Then as I was coming out of the building, there was a guy offering passes to go see the new Coen Bros. movie, "Intolerable Crueltly," which hasn't opened yet and won't 'till October. I beat him up and took them all, or would have, if he hadn't just given me one and told me and the girl I was with to be there at 2:45.

We ate lunch, then she went off to track down her brother, who she knew would want to go. I took a train to midtown, where I asked for directions for the first time since the first week.

Anyway, long story short, they didn't do a very good job of getting what you'd call a demographic cross-section of New York. Everyone in line in the lobby of the building containing the Universal Screening Room was a gawky lilly-white film student, save for me, a gawky lilly-white dramatic writing student. Girl walked in just as they were leading us to the elevators.

They didn't have us sign anything or fill anything out, they just checked our bags for recording devices and let us into the screening room. The lady said we were the first audience to see it, it was a rough cut and the color wasn't corrected, and enjoy the film. We did.

The Coen Bros. are by far my favorite moviemakers, and they let me, based solely on my ability to be in the right place at the right time, have an advanced look at their new flick, so it sucks to report that it's just not very good.

That's not right, actually. It's a very good Hollywood romantic comedy, with just enough odd Coen touches and Clooney charisma to keep me in the seat and laughing. But I don't want to have to judge Coen Bros. movies on the scale of "When Harry Met Sally" and "How To Lose A Guy In 10 Days." I'd prefer to compare them to things like, you know, the Parthenon.

The Parthenon, though, was not produced by Brian Grazer, shepherd of all movies highly successful and painfully mediocre. Intolerable Cruelty was. And thus, it can only ever be so good. Not to mention the fact that it was co-written by some other writers, who I don't want to call hacks, but compared to Joel and Ethan, everyone's a hack.

Anyway. When it comes out, whenever it does come out, go see it and bring a girl. Just don't expect "Fargo" or "O Brother, Where Art Thou." And unless you're a lilly white dramatic writing students who gets to advanced screenings an hour and a half in advance, that probably won't be a problem.

Girl and I (who I am for some reason hesitating to call her by her real name, for no reason now besides just wanting to stick with the conceit) went to her dorm and talked about movies and music and her family and mine. Talked for hours. Didn't. Like I said, great day.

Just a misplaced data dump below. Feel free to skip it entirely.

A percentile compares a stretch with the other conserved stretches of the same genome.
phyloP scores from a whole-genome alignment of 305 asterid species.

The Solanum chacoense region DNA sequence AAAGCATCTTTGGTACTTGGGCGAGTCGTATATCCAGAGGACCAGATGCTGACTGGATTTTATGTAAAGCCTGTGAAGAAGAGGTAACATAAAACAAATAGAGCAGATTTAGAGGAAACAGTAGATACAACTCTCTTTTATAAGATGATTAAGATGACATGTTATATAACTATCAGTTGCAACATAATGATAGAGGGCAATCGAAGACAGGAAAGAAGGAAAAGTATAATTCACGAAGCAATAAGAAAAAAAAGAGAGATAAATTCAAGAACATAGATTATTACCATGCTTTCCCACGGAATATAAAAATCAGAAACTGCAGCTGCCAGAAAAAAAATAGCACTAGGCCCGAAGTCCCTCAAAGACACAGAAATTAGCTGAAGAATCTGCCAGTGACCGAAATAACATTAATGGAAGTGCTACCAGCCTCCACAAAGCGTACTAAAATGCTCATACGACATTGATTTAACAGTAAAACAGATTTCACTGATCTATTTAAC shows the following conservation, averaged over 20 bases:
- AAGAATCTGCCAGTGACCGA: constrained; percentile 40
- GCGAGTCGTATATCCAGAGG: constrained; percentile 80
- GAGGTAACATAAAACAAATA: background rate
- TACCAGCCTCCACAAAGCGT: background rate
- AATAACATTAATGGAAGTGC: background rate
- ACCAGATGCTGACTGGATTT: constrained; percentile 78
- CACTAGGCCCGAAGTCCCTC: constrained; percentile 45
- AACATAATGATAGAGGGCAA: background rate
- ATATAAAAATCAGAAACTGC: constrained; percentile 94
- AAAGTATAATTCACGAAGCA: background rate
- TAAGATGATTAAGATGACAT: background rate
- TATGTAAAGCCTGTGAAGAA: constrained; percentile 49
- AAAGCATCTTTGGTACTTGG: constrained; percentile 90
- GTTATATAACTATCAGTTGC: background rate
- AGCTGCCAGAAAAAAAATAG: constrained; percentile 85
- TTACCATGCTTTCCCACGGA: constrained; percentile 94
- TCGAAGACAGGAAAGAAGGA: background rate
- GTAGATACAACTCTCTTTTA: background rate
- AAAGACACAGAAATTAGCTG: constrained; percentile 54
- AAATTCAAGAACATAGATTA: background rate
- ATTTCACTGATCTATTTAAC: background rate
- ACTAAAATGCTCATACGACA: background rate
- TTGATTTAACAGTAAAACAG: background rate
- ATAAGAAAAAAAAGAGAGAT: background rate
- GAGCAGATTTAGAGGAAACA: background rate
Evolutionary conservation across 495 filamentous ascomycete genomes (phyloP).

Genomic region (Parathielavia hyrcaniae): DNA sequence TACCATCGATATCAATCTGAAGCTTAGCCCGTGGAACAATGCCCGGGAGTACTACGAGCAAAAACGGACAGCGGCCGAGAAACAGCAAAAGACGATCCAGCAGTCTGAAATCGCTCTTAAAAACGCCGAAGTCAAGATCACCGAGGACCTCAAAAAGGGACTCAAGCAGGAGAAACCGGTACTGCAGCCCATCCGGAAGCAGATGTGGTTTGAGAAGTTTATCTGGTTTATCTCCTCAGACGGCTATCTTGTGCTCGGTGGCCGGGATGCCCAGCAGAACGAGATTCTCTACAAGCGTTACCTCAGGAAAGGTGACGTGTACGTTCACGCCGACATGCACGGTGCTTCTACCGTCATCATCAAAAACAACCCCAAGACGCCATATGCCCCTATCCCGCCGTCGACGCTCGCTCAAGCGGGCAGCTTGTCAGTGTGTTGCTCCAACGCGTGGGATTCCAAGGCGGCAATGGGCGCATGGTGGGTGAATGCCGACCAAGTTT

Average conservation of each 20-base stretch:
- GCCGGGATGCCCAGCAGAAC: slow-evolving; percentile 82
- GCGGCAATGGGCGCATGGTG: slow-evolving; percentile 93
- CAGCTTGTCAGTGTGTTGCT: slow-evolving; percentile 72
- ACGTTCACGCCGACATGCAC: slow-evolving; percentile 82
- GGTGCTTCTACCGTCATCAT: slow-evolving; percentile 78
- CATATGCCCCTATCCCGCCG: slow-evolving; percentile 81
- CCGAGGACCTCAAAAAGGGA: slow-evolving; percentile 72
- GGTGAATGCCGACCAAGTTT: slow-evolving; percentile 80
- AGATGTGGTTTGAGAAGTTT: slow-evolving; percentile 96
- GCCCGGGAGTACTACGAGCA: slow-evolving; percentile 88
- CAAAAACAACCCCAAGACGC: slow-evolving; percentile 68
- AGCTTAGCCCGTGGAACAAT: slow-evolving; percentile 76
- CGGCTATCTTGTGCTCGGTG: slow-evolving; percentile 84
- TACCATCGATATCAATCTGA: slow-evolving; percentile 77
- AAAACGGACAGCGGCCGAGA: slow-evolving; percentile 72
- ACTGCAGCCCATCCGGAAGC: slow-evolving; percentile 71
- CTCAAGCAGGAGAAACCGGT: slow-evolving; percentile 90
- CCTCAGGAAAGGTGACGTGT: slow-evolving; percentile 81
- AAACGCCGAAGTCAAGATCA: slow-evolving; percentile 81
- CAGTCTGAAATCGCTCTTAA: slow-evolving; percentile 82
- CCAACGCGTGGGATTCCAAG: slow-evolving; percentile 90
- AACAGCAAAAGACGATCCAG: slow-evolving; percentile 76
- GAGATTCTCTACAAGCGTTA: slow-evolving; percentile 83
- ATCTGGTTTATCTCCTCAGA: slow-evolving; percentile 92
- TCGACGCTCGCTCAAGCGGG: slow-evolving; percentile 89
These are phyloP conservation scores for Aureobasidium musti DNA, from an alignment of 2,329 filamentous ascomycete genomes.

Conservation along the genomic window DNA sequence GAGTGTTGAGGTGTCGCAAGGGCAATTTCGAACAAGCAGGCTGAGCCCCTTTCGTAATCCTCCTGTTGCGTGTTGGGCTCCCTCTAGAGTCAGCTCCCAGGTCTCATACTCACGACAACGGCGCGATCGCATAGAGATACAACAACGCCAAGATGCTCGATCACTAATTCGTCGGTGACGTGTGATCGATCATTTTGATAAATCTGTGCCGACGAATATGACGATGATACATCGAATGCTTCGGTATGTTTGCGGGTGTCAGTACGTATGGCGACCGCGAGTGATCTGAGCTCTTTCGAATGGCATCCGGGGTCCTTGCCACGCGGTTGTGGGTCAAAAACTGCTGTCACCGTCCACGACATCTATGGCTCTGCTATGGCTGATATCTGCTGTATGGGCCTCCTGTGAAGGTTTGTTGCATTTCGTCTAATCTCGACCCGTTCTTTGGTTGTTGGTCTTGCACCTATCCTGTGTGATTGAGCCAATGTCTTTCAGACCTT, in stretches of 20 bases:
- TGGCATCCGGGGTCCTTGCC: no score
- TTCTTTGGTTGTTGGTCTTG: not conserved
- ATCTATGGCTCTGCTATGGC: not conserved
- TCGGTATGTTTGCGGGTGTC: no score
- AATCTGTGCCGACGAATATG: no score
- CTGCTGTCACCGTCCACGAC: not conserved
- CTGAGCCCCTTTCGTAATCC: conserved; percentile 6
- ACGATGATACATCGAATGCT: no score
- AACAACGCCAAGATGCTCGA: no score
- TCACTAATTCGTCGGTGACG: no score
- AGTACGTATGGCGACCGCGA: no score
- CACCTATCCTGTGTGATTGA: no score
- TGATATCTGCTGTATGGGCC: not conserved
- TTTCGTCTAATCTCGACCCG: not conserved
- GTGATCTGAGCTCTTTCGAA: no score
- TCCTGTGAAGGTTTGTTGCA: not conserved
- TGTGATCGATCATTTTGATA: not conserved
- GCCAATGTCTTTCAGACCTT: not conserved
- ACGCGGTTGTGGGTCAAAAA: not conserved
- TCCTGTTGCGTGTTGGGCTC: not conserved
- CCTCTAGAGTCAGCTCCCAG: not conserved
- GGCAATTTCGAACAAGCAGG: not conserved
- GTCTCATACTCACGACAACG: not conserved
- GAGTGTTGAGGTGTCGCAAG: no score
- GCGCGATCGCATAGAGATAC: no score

The day would've been capped if I would have finished writing a short silent film like I was supposed to, but thanks 'till late night revelations about other homework for classes I have earlier, and spotty access to these strange-adding machine contraptions they want you to print your work out on, I waited until this afternoon to finish it. It's due in class at six, and is being copied by a scrappy team of Indian printers at this very moment down on Waverly.

The print shop was advertising stamps. When I go pick up my script, I think I'll buy some.

Posted by DC at 03:12 PM | Comments (4)

September 08, 2003

At what point does it officially become college?

At the point when you're sitting at two AM, in your underwear, in a room with two sleeping roommates, trying to scrape every last bit of peanut butter out of a jar with a knife you stole from the dining hall, and not placing that peanut butter on some bread because you don't have any, but just eating it, and since there are no lights on you hold up the jar towards the window and peer down into it with one eye closed, letting the glow of New York streets outside filter in and tell you where there's still peanut butter and where there's just jar, and as you scrape, the pilfered knife making little lines at the bottom, you start to think that these lines, their pattern, maybe because it's two AM, look not unlike an artist's rendering of a vagina, like some modern feminist peanut butter sculpture you might have seen at the Whitney the other night, and for some reason then you start to think about the kids you're going to have someday, and telling them about your glorious years in the big city, and somehow this moment, and its silence, its underwear and socks and implications of female genitalia composed solely of peanut butter and streetlight, seems important to remember and relate.

That's when you know you're in college.